Life & Work
Dangers of oversharing your job on social mediaWednesday February 08 2023
In today’s workplaces, social media platforms have increasingly become important tools for employees’ career promotion and well-being.
Using Facebook, Twitter, Instagram, and TikTok pages to publish ‘A Day in my life’ videos is a trend that had caught up among employees, especially in the last few years.
While sharing details about their work life can appear harmless, experts warn that it can open Pandora’s box for both the employee and their employer especially when they overshare.
One common usage of social media has been as a ‘safe place’ for venting out job frustrations. Annoying bosses or colleagues are often reported with the intention being to simply get a different outlook on the whole situation.
Other intentions are driven by malevolence as some employees seek to drag their colleagues’ reputations through the mad for a perceived slight.
Jairus Walemba, the founder of Jairus Service which consults on personal branding says that employees tend to overshare information on social media as a result of peer pressure.
The need to belong and prove that they are also doing something pushes them to seek validation.
“Attention seeking is a pandemic that continuously feeds on people who want their 15 minutes of fame. The insatiable desire to get likes, comments, shares, and be talked about on social media platforms drives one to overshare,” he adds.
He adds that it’s like most addictions.
“The information that you share is warmly received and appreciated by others, you develop the tendency to share more due to a feel-good feeling known as dopamine that gives a sudden rush or burst of happiness.”
Oversharing has become a slippery slope thanks to technological advances in terms of devices and the internet.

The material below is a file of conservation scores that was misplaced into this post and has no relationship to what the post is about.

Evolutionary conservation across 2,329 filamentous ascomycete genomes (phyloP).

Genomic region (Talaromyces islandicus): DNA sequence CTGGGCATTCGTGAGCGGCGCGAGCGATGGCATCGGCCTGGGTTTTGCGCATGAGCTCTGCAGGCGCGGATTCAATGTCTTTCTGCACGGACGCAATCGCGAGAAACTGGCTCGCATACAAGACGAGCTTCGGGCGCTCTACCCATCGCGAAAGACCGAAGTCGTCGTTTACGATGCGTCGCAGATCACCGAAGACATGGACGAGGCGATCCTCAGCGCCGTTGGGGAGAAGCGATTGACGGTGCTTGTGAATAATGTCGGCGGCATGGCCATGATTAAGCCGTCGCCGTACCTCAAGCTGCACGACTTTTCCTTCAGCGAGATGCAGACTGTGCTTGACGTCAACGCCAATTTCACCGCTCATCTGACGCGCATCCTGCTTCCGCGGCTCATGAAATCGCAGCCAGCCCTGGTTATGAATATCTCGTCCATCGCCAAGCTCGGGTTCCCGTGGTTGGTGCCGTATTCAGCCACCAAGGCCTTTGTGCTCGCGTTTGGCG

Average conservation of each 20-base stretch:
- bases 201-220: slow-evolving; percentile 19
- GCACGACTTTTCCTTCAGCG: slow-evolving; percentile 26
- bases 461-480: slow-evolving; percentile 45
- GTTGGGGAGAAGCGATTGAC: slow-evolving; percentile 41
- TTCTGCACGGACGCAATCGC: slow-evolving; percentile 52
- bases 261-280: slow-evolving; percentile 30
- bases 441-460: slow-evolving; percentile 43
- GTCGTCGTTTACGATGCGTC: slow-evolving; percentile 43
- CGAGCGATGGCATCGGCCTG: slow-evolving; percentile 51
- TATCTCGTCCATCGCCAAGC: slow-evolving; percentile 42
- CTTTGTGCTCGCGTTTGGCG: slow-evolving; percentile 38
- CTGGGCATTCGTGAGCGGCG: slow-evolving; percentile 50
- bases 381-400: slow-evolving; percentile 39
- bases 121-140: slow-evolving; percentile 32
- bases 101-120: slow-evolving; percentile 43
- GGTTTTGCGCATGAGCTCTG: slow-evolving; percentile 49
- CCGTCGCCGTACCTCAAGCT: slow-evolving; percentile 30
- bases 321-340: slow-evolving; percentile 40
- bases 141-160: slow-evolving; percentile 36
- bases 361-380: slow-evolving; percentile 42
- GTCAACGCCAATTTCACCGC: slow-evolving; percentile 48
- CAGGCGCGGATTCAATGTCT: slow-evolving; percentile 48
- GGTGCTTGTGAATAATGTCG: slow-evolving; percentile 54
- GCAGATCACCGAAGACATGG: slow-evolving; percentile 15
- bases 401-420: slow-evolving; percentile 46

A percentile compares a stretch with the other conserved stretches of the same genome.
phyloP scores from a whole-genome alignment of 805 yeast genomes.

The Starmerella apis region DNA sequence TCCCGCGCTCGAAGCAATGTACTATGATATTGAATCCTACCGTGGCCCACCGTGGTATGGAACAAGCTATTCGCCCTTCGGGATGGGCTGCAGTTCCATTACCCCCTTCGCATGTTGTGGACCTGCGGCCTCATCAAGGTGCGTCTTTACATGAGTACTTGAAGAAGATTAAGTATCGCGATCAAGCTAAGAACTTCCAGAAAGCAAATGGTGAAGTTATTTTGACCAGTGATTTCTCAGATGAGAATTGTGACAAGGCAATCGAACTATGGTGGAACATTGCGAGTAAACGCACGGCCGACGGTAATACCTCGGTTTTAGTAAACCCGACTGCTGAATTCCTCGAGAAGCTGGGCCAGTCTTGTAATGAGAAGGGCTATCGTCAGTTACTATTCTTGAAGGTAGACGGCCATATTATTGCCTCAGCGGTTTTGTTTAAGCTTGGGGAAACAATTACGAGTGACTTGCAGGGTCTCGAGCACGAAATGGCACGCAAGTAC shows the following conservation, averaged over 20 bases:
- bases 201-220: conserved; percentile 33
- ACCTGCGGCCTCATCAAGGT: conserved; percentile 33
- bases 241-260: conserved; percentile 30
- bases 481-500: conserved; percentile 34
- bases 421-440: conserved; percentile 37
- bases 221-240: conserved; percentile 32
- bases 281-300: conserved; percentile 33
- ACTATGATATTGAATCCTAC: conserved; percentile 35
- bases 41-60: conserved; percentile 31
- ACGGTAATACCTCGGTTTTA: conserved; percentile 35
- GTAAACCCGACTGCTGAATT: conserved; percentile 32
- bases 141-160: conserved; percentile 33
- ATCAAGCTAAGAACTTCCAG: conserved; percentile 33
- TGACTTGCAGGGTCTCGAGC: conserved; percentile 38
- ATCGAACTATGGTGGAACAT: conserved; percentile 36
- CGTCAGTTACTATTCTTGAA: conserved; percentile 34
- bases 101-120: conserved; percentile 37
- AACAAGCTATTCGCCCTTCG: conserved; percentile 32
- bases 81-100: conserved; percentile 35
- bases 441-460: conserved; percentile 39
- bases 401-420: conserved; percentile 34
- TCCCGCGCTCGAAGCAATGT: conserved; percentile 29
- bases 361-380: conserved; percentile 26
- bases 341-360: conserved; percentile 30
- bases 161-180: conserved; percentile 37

Anne Bahati, a human resource practitioner shares that the risks of over-sharing work-life details on social media expose one to cyber bullying, stalking, phishing, hacking due to the attention received, blackmailing, misrepresentation of information, data mining, impersonation, and put both employee and the employer at a safety risk.
“Oversharing can damage one’s career in the sense that you may appear to be too desperate or an attention seeker,” she says.
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“You also risk losing your job should you be found to have violated the provisions of your internal company policies related to social media posts,” she adds.
Beatrice Nyamache, a human resource consultant at the Workforce Consulting Group adds that the reputation of a firm can be compromised.
For example, an oversharing employee at a reputable firm risks exposing its inside information that may not be intended for the public like how much it pays workers, the benefits, and vacancies available.
Its competitors could use this information to their advantage, which may cause harm or losses to the firm.
How does one know they’ve overshared?
Ms Nyamache says attracting scammers is a big telltale sign.
“When you start receiving unsolicited calls, emails, or inquiries from unidentifiable sources. When third parties get hold of your information and use it to extort you or portray you in a negative light, then the writing is on the wall, you have overshared,” says Ms Nyamache.
Ms Nyamache notes that one should be able to draw the line between personal values and orientation to avoid easily becoming a victim of hate campaigns, discrimination, and direct or indirect infringements of rights.
She points out: “For example, if you are associated with an organisation that is perceived to have defrauded people of their money, you may become a scapegoat or even risk being physically harmed.”
She adds that one can avoid oversharing by being cautious about what they share and with whom.
“Be prudent and conscious when sharing your information publicly. Ask yourself if you have conducted the necessary checks and in the case of leaking of information, will you be comfortable about the information that you have shared.”
Oversharing is considered a red flag as it is subjective in nature and information may be interpreted differently based on the receiver.
Furthermore, one may miss a job opportunity due to the information they shared on their socials.
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In the current job market times recruiters are asking their job seekers to attach a link to their social media handles just to see what they have been sharing.
This could have a bad landing on someone who overshared intricate details not only about themselves but about the company they are working at.
Mr Walemba notes that oversharing is deemed as a smokescreen for serious psychological issues including anxiety and borderline personality disorders.